Tuesday, October 24, 2017
Ink-Slinger Profiles by Alex Jay: Chuck Wells
In the 1900 U.S. Federal Census, Wells was the youngest of two sons born to Lindsay Aaron Wells and Lucinda Jones. His father was a pastor and the family resided in Monroe, Indiana.
At some point the Wells family moved to Portland, Oregon. The 1910 census recorded them at 1156 Salmon Street. Wells’ father was a church minister. Portland city directories listed the family at 574 Maiden Avenue in 1915 and 374 Marguerite Avenue in 1916.
When Wells signed his World War I draft card on September 12, 1918, he was a resident in Wichita, Kansas at 502 South Vine. He was a student at Friends University. Wells was described as tall, slender build with blue eye and light-colored hair. Indiana Authors and Their Books said Wells “received the A.B. degree in 1920”.
Wells has not yet been found in the 1920 census which was enumerated in January.
The American Friend, July 15, 1920, noted Wells’ marriage.
Wells-Rich—At the home of the bride’s parents, Mr. and Mrs. Willis A, Rich, Emporia, Kansas, June 21, 1930, Charles A. Wells, son of Lindley A. and Lucinda E. Wells, of Wichita, Kansas, to Elsie Rich. The father of the groom, now of Greenleaf, Idaho, minister. Their home will be at 1415 University Avenue, Wichita, Kansas.According to Indiana Authors and Their Books, Wells worked at the Wichita Beacon. Newspaper cartoonist Wells and his wife were counted in the 1925 Kansas state census as Wichita residents at 147 North Clarence. The enumeration was in the spring. Wells visited California in the fall.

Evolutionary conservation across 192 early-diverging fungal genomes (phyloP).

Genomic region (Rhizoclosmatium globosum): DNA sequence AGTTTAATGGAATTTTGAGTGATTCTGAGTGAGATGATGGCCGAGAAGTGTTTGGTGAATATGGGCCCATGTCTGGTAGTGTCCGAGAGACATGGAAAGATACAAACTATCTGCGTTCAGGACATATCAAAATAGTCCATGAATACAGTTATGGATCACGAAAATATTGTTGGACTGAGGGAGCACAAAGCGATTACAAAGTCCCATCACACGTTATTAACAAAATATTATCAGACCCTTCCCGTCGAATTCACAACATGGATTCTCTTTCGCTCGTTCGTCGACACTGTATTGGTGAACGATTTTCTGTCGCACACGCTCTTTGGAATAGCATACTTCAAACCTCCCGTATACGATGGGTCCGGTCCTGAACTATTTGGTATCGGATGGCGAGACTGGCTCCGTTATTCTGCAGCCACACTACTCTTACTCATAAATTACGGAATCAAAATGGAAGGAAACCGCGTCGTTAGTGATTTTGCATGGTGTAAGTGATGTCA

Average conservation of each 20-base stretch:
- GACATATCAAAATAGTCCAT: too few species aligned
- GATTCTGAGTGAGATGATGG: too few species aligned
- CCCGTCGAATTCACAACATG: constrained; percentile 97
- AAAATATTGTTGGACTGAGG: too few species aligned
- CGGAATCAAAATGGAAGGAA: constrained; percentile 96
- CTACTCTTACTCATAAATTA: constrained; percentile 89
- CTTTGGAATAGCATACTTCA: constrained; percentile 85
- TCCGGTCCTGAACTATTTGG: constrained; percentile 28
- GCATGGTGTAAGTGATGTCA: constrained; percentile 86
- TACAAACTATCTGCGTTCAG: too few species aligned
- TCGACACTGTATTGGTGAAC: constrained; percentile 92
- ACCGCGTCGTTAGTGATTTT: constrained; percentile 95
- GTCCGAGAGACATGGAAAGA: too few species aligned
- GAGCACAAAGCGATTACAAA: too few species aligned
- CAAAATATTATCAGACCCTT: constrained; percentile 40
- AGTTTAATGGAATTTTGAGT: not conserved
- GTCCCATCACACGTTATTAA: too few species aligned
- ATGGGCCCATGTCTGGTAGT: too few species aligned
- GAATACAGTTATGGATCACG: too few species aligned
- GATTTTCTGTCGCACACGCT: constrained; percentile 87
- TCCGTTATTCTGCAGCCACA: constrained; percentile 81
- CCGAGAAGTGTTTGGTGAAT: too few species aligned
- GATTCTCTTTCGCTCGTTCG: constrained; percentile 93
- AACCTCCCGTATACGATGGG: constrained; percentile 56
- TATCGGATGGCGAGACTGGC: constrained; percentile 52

The Oakland Tribune, October 28, 1925, published this item: “Rev. Charles Arthur Wells, who assisted Dr. Lowther in Wichita, will continue to assist him here. Wells will arrive late next week. He will have charge of religious education at the church. He was a former newspaper cartoonist, and has given chalk talk accompaniments to Dr Lowther’s Sunday evening addresses.”
In 1927 Wells traveled to Japan. On November 5, 1927 he departed from Yokohama and arrived in Seattle, Washington on December 14. The passenger list had his home address as 415 Market Street, Emporia, Kansas. At some point Wells moved to California.
The minutes of the Northern California Baptist Convention included an entry on Wells. “‘Chuck’ Wells, pastor of the Oakland 23rd Avenue church and a cartoonist whose work appears in 150 daily papers, gave the address to the young people. His subject was ‘They Still Fall in Love.’ He illustrated his talk with appropriate drawings.”
American Newspaper Comics (2012) said Wells produced The Meadowlarks from October 22, 1928 to September 28, 1929 for the Central Press Association.
Baptist minister Wells and his wife were Berkeley, California residents in the 1930 census. The household included his parents, sister and a lodger. They all lived at 2324 Haste Street.
Wells and his wife traveled to England in 1931 and 1933. Their home address was 152 Madison Avenue in New York City.
Wells’ second marriage occurred in Chicago, Illinois, On July 12, 1934, he married Elizabeth Boykin. It’s not known what happened to Wells’ first wife.
Wells illustrated his book, Pink, the Travels of an American Revolutionary in Russia (1935), which was written with his wife. Wells’ The Great Alternative, an Examination of Six Pressing Concerns in Today's World was published in 1951.
In 1936 Wells visited Japan again and was accompanied by his wife. On their return they arrived in Seattle on September 17. From there they made their way home to New York City at 395 Riverside Drive.
In the 1940 census, Wellsm his wife and four-year-old son lived in Scarsdale, New York at 16 Greenacres Avenue. Self-employed Wells was a writer and lecturer.
Some Quaker Families, Scarborough/Haworth said Wells passed away May 1976 in Bucks County, Pennsylvania. According to the Social Security Death Index, Wells’ last residence was Washington Crossing, Bucks County, Pennsylvania.
Labels: Ink-Slinger Profiles